There are many things that Americans and Germans do differently, and most of them are really six of one / half a dozen of the other, type situations. One of them is what hand people wear their wedding rings on. Traditionally, Americans wear their wedding rings on their left hands, but Germans, traditionally, wear wedding rings on their right hands. It's soooooo not a big deal.
I know an American woman who wears her wedding ring on her right hand because she doesn't have a left hand. I know a German woman who wears her wedding ring on her left hand because it was messing up her tennis serve on the right hand. I have another friend who wears no wedding ring at all because she's a hospital social worker, and she's in and out of patient rooms all day and night, washing her hands 45 thousand times, and she thought better to just wear no ring. It's all ok, everybody still loves everybody else.
But this topic of conversation came up between some Americans and some Germans last week, and one young American woman explained that a diamond ring on a American woman's right hand is a power symbol, one that denotes that she is independent (financially and socially) and that she wants to treat herself.
Forgive me, but Crap on Cheese - that right hand ring hogwash is nothing of the kind!
There was no such thing as a Right Hand Ring until 2003, when DeBeers decided it wanted to find a new way to sell diamond rings to single women. It, and very successfully I might add, came up with the concept of the Right Hand Ring with the advertising slogan:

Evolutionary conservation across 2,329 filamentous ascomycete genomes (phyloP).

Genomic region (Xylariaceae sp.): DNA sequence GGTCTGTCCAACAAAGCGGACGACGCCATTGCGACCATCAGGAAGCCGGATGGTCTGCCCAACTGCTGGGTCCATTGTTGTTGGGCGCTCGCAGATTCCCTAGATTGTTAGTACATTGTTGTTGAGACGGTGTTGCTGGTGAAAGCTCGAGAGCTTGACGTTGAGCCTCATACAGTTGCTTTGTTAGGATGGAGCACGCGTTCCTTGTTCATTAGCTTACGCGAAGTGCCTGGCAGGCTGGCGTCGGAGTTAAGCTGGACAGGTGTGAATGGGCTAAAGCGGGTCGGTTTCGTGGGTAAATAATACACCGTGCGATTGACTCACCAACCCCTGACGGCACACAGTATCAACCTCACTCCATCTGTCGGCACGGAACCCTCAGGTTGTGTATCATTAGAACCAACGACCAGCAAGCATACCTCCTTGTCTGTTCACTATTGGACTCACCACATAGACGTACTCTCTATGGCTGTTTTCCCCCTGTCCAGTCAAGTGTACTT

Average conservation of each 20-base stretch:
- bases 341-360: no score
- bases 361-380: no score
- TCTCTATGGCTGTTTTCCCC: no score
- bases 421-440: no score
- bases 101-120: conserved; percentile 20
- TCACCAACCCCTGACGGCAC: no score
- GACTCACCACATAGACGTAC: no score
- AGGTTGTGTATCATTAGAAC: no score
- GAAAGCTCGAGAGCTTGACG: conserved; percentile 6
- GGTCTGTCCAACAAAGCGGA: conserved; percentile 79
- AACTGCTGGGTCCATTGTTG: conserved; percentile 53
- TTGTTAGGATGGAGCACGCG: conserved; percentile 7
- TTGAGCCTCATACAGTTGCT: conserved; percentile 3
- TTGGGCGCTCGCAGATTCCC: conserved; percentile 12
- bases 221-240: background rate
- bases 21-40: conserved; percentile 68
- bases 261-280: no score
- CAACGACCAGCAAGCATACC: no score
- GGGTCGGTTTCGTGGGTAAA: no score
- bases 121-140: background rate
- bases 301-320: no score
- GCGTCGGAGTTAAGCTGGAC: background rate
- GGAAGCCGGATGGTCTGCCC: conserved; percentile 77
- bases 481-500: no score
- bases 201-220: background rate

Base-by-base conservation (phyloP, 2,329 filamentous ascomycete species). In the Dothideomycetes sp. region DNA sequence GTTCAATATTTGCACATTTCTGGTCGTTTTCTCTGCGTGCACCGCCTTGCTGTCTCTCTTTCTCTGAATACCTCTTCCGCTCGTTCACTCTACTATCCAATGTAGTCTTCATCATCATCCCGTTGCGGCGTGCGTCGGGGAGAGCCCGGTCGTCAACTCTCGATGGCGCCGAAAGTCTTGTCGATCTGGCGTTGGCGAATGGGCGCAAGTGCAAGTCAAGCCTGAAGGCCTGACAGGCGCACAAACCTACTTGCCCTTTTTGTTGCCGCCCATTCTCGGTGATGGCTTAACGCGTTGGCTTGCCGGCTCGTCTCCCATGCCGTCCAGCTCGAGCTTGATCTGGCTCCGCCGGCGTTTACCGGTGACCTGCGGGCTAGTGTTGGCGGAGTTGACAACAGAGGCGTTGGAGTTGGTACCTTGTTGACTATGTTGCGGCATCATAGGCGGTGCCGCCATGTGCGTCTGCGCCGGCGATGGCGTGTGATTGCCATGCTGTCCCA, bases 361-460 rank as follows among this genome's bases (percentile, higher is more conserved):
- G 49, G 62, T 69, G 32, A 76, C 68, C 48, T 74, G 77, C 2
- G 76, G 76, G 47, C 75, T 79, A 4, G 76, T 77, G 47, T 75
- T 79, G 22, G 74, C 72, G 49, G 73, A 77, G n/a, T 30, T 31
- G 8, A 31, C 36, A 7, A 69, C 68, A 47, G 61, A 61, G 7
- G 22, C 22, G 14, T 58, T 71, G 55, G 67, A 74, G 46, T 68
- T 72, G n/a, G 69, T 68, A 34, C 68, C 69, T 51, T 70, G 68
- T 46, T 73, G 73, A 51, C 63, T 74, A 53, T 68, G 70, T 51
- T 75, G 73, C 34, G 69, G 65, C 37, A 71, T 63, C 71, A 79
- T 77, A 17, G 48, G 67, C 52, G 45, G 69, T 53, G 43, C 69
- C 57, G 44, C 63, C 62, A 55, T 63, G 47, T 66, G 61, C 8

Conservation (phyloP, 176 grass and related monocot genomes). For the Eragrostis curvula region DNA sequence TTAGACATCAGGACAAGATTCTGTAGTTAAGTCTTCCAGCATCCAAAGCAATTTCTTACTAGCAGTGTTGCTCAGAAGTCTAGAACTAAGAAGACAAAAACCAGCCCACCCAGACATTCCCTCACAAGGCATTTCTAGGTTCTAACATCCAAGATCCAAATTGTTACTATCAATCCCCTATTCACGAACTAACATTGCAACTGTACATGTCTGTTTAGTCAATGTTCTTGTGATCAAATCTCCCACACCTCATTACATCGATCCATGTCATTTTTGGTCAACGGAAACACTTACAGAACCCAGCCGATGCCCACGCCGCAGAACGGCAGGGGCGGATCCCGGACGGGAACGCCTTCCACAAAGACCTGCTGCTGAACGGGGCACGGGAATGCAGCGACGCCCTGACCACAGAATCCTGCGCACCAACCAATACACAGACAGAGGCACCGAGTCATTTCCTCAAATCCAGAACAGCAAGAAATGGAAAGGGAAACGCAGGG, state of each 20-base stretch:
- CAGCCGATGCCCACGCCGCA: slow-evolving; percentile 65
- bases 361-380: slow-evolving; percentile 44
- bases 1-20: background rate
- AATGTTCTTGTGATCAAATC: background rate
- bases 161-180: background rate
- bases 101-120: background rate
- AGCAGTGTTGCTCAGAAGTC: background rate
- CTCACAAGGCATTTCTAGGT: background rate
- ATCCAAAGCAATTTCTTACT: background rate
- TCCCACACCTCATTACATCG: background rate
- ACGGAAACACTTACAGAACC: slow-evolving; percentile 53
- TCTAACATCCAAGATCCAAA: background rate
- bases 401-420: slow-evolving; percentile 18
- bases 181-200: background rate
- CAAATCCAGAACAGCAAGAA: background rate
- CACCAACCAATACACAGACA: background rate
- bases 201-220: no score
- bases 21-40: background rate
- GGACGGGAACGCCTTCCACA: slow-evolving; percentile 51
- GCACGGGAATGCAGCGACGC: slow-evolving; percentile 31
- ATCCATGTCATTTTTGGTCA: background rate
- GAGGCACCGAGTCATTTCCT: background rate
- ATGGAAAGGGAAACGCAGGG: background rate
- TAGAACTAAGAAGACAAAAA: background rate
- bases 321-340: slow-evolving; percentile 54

Your left hand lives for love. Your right hand lives for the moment, your left hand declares your commitment. Your right hand is a
declaration of independence.
Are you serious?!!! I remember thinking at the time, cynical college student that I was, that nobody would fall for that shit. Little did I know that within a few years, one of my friends would say to me, "You know, I think I might buy myself a right hand ring. I really like the message that it sends."
Ok - the message that it sends is not, "I am an independent woman!" The message is, "I am such an idiot, I let a corporate advertising slogan convince me that buying its products would declare my independence!"
Yes, there are many things that a financially independent woman can do to declare that independence. She can pay off any debut she might have, buy a house or condo, donate money to a cause she believes in, save for retirement, and, of course, also buy herself something pretty and luxurious - just because she wants it. But for goodness sake - let's not actually internalize a marketing slogan.